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Coronavirus tracking on the Arogya Setu app

by Seema Pherwani
Coronavirus tracking on the Arogya Setu app

Public health organisations have identified `contact tracing’ as a valuable tool to help contain the spread of coronavirus. What it essentially means is `finding out who you have been in close contact with physically to have contracted the virus.’ This technique has been a key in which South Korea and Singapore have managed the COVID -19 Pandemic  better than most countries.

Based on this, the Indian government has launched the Arogya Setu app, a tool that aims to help people to self-assess their risk of being infected with Covid-19. The app uses Bluetooth technology and GPS generated information to alert citizens about their proximity to Covid-19 infected persons.

Released by the National Informatics Centre, under the Ministry of Electronics and Information Technology, the app has garnered over 500,000 downloads on the Google Play store within 36 hours of its launch. The app starts off with asking for the person’s mobile number to authenticate the sign up, which can be done in English and ten other Indian languages. This is followed by a security and privacy notice that details all the information that the app will collect and use.

The app will then request for access to the device location, followed by the switching on of Bluetooth connectivity for 120 seconds. The app needs Bluetooth and GPS to be switched on continuously for it to work. The self-assessment begins with a request for information such as gender, full name, age, countries travelled to in the last 30 days and professional details.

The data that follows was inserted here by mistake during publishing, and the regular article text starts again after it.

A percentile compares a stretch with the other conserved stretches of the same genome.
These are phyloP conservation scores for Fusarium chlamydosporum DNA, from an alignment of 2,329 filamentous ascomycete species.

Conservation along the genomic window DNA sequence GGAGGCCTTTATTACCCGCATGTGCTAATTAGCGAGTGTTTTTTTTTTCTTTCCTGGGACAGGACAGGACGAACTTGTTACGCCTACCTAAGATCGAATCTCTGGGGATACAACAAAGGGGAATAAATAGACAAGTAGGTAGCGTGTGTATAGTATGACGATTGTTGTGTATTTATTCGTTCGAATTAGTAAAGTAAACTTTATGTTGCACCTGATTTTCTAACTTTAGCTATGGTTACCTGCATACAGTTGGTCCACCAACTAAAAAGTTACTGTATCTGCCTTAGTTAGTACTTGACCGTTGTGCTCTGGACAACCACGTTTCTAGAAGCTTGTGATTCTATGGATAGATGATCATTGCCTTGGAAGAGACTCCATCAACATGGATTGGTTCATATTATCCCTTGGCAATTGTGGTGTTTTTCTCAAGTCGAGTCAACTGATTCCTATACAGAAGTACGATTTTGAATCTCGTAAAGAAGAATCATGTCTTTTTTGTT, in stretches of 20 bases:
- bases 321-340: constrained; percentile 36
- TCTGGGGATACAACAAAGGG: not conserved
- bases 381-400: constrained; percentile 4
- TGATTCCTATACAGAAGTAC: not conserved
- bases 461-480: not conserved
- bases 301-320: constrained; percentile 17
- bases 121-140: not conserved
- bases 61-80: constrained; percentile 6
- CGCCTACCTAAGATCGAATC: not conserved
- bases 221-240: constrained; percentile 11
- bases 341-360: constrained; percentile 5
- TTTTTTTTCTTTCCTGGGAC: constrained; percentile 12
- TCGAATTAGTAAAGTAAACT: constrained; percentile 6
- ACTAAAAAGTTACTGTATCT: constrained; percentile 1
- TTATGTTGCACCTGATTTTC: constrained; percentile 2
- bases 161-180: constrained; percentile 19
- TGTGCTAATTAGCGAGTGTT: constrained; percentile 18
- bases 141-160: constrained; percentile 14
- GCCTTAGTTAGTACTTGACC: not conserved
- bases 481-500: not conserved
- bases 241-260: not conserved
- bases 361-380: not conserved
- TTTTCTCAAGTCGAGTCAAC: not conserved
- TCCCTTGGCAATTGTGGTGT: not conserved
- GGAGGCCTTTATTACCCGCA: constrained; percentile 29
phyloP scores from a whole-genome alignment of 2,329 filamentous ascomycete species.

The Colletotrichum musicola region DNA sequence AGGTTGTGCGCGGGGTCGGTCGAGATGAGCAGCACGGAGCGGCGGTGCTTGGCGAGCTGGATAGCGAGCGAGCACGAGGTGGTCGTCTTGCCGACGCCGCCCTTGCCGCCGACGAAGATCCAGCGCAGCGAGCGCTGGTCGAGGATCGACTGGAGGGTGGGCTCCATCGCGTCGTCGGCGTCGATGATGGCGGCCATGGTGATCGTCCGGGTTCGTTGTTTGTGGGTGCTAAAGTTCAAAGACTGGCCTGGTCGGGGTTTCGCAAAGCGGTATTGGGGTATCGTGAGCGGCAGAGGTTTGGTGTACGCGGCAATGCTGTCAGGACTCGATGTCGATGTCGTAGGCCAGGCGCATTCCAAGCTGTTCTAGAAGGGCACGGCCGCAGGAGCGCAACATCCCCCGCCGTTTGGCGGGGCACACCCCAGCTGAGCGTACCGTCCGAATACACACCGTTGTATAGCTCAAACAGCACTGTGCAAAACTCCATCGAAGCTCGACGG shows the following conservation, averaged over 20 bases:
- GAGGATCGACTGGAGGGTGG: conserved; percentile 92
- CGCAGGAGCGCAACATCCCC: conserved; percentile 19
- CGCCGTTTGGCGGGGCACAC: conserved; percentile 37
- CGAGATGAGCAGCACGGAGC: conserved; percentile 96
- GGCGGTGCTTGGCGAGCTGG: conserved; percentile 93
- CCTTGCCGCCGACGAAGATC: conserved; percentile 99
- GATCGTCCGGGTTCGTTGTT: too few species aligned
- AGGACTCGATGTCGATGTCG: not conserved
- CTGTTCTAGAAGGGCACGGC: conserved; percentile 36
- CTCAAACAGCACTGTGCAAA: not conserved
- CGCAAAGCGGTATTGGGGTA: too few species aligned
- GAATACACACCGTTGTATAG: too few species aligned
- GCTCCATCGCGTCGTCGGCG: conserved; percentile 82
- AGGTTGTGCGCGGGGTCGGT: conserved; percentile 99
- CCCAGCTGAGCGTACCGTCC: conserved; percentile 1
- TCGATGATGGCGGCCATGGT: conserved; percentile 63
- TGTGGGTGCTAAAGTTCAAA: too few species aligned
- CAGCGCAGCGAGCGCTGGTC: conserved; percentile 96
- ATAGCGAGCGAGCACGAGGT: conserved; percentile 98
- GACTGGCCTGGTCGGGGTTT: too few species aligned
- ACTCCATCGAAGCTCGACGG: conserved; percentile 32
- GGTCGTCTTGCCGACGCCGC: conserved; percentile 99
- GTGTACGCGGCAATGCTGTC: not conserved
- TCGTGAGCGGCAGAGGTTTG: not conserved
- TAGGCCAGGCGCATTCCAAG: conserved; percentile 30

“The app continuously collects your location data and maintains a record of the places where you have come in contact with other registered users,” the privacy policy states under the information collected column.

The app suggests that the personal information collected will be stored locally in the device and will only be uploaded and used by the government in “anonymized, aggregated datasets.” (Anonynimzed refers to removing personally identifiable information from data sets) for the purpose of generating reports, heat maps and other statistical visualizations for the management of Covid-19.

India COVID-19 Hotspots

The government has identified 170 districts with Covid-19 hotspots or ‘red zone’ areas, including in all six metros. These areas have shown significant number of positive cases, contributing more than 80% of cases in India with doubling rate of less than four days.

Besides, 207 districts-where the rate of doubling is currently low but which can be potential hotspots-have been classified as ‘non-hotspots’ or ‘white zones’. Apart from this, there are ‘green zone’ districts with no new confirmed Covid-19 case in the last 28 days.

The Ministry of Health and Family Welfare has also stated that there is no community transmission of India so far, adding that the chain of transmission of coronavirus can be broken successfully if no case is reported for 28 days from a particular area.